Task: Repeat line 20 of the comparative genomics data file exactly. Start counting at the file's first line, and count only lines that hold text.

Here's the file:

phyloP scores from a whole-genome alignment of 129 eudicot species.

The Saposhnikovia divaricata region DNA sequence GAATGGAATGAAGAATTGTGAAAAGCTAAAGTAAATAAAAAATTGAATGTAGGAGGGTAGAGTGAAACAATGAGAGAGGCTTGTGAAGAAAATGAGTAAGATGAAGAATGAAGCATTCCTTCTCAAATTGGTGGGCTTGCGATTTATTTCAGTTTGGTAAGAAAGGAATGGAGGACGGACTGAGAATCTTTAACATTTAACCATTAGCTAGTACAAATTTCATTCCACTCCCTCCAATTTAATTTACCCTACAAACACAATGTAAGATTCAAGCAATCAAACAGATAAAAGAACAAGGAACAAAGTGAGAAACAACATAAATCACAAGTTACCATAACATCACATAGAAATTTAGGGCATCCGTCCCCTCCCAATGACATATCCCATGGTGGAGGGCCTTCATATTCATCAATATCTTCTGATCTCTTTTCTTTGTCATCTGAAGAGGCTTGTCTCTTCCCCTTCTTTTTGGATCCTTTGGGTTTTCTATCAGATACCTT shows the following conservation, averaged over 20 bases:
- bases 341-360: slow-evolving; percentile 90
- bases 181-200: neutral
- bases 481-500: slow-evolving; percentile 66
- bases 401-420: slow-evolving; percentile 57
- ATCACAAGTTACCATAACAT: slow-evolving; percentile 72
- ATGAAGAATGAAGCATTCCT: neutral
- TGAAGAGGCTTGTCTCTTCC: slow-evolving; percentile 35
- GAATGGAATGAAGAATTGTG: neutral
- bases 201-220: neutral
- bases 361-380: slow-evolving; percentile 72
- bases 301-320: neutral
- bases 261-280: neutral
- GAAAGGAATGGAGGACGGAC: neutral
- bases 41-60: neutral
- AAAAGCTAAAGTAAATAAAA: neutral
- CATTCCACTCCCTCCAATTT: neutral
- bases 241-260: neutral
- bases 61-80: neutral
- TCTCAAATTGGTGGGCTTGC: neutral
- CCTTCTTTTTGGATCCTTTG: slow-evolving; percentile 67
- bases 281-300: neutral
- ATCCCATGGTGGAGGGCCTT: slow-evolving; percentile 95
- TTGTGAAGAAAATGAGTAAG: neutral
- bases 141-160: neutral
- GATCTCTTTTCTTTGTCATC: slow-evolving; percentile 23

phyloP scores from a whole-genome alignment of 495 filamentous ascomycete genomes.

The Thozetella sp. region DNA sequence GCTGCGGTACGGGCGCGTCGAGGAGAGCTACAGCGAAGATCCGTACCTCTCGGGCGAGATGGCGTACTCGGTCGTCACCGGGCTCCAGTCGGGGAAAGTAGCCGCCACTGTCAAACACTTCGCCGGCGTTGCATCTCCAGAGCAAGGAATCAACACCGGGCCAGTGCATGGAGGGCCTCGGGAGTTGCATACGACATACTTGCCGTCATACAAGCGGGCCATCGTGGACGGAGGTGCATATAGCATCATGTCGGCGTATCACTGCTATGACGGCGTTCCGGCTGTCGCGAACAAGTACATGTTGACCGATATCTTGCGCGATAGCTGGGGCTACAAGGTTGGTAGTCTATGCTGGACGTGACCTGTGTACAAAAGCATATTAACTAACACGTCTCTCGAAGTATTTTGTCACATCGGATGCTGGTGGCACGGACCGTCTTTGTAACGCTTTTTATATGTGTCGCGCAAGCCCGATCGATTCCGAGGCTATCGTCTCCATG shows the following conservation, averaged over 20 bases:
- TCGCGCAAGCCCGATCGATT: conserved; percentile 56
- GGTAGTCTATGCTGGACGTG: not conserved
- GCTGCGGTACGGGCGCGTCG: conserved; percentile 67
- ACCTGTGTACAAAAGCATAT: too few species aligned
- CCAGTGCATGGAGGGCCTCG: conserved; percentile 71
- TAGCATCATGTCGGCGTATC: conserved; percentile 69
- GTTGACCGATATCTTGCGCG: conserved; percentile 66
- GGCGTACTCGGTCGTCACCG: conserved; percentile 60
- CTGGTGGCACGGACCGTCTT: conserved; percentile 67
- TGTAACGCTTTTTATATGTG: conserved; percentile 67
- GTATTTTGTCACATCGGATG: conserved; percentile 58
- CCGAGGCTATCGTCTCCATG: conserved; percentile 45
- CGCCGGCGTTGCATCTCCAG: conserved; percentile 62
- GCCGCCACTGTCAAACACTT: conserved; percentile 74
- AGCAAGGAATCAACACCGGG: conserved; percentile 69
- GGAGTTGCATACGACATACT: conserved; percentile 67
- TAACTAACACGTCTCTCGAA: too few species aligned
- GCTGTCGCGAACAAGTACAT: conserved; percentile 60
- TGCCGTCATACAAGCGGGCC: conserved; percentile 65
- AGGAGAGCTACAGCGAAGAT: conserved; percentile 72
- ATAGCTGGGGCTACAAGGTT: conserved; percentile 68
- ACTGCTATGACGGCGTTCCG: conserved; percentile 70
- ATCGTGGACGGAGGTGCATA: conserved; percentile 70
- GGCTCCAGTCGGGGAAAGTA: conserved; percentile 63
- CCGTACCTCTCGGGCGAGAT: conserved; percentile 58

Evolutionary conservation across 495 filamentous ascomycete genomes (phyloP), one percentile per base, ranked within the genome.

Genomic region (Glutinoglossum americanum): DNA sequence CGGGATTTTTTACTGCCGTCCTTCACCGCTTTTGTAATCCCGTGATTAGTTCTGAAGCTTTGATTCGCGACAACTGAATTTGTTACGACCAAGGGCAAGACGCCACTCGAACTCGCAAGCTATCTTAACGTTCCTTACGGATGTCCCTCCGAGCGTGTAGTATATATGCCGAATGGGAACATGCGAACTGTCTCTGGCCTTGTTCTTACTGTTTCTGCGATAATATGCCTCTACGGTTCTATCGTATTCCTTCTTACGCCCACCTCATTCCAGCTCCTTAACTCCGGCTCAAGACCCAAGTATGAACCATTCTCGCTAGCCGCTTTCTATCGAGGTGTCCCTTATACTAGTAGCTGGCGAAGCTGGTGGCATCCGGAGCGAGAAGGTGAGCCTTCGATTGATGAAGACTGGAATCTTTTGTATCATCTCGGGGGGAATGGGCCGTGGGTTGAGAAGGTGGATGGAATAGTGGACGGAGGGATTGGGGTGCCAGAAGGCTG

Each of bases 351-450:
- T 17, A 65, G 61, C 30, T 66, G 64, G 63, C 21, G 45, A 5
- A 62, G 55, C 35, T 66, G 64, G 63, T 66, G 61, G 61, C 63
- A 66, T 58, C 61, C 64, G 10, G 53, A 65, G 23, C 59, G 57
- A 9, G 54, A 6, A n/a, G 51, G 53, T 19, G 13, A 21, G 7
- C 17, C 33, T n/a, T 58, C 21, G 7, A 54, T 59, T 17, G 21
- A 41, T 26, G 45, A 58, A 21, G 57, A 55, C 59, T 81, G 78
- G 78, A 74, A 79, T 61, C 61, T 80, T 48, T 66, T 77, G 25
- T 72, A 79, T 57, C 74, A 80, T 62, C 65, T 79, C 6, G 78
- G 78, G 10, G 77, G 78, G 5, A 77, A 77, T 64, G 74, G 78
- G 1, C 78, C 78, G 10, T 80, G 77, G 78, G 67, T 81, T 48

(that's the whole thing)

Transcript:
- bases 61-80: neutral